Conference on refugees in the Muslim world scheduled
As part of ongoing efforts to enhance relations with Islamic nations, UNHCR is meeting in Geneva today with officials from the government of Pakistan and the Organization of the Islamic Conference (OIC) to discuss plans for an OIC ministerial conference on refugees in the Muslim world scheduled later this year in Islamabad.
The conference, scheduled for 27-29 November, will be hosted by the government of Pakistan. Preparations have been under way since the 10th session of the Islamic Summit held in Kuala Lumpur in October 2003. The summit called for the convening, in coordination with UNHCR, of a ministerial conference to address the problem of refugees in the Muslim world.
The OIC's 57 member states are host to an estimated 9.4 million of the 20.8 million refugees and others of concern to UNHCR worldwide. This figure excludes the Palestinian refugees in the Near East who fall under the mandate of the UN Relief and Works Agency (UNRWA).
While providing protection and assistance to refugees, many OIC states are not party to international refugee instruments and lack refugee legislation or refugee-related institutions and structures. Moreover, many refugee situations in OIC countries are of a protracted nature, requiring more resolute action to address root causes and more robust multilateral cooperation to find durable solutions.
In recent years, new challenges have emerged, including the so-called asylum-migration nexus in which refugees and asylum seekers have become entangled in the web of increasingly strict migratory controls and prey to human smugglers and traffickers. Moreover, the increased international focus on security has profoundly affected the international climate for refugee protection. All of these issues call for a greater role for the Muslim world.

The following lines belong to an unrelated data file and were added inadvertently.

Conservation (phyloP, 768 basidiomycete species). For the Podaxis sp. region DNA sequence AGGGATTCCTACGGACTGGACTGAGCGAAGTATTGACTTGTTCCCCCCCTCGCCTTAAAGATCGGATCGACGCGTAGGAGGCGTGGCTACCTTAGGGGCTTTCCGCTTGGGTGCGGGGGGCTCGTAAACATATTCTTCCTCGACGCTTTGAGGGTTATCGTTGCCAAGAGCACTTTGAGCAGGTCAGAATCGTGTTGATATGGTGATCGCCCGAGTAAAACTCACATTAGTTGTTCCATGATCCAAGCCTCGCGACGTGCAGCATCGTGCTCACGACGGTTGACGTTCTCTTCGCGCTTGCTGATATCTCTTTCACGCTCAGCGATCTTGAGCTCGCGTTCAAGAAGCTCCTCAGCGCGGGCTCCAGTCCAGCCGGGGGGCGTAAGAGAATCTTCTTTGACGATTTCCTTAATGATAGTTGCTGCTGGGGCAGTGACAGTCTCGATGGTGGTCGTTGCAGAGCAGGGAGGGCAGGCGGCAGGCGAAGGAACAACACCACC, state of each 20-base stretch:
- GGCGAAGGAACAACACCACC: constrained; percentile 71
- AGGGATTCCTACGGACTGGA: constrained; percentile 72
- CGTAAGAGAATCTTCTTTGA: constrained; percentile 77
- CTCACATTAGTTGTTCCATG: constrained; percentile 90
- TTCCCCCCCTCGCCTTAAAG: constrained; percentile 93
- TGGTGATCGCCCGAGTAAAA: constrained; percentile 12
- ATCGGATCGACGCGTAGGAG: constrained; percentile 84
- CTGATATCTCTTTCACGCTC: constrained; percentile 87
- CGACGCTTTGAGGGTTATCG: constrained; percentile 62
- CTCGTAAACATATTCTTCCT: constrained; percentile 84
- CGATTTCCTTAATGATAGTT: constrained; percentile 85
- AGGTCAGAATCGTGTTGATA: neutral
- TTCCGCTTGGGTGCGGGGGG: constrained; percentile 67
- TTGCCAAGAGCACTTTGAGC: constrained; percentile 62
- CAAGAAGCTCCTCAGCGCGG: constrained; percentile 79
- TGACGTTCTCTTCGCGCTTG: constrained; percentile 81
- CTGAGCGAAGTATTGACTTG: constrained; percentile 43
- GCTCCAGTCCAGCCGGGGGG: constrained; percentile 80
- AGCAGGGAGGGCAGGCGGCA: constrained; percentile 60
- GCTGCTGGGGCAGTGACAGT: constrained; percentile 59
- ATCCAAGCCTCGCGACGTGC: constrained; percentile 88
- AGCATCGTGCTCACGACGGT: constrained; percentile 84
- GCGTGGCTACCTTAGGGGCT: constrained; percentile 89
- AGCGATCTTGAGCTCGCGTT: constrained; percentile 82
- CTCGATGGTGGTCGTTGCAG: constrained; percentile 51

UNHCR has many years of experience with Islamic charities in the Middle East, the Gulf, South-east Europe and South-west Asia. Islamic humanitarian groups have been active in the Balkans, Afghanistan, Iraq and many African countries in easing the suffering of those forcibly displaced by conflict. OIC members have been generous in funding refugee programmes, primarily on a bilateral basis.
Of the $4.3 billion UNHCR has channelled through various NGOs and implementing partners over the past decade, some $1.6 billion (37 percent) was used in humanitarian programmes in OIC countries. In 2003, for example, UNHCR worked with a total of 572 NGO partners worldwide, 153 of them from OIC countries. These NGOs work principally in health and nutrition, shelter, education, legal assistance and protection, water and sanitation, and transport and logistics.
The OIC conference in November will provide an opportunity to strengthen our cooperation in addressing refugee issues; to seek solutions to protracted refugee situations; to emphasize the asylum traditions and highlight the contributions that Islamic countries have made in sharing much of the refugee and displacement burden in today's world. Discussions will also focus on the promotion of awareness of refugee and displacement issues in OIC member states and globally; the role of UNHCR in refugee protection and the search for durable solutions; international refugee law and the benefits of accession to international refugee instruments; and enhancing partnerships between Islamic charities and UNHCR or other international apolitical institutions that enjoy the confidence of the international community
An information session on the planned OIC conference is being held tomorrow (Wednesday) for permanent representatives of OIC member states, UN agencies, NGO partners and the media from 10 a.m. to 12.30 p.m. in Salle XXI, Palais des Nations. It is open to media.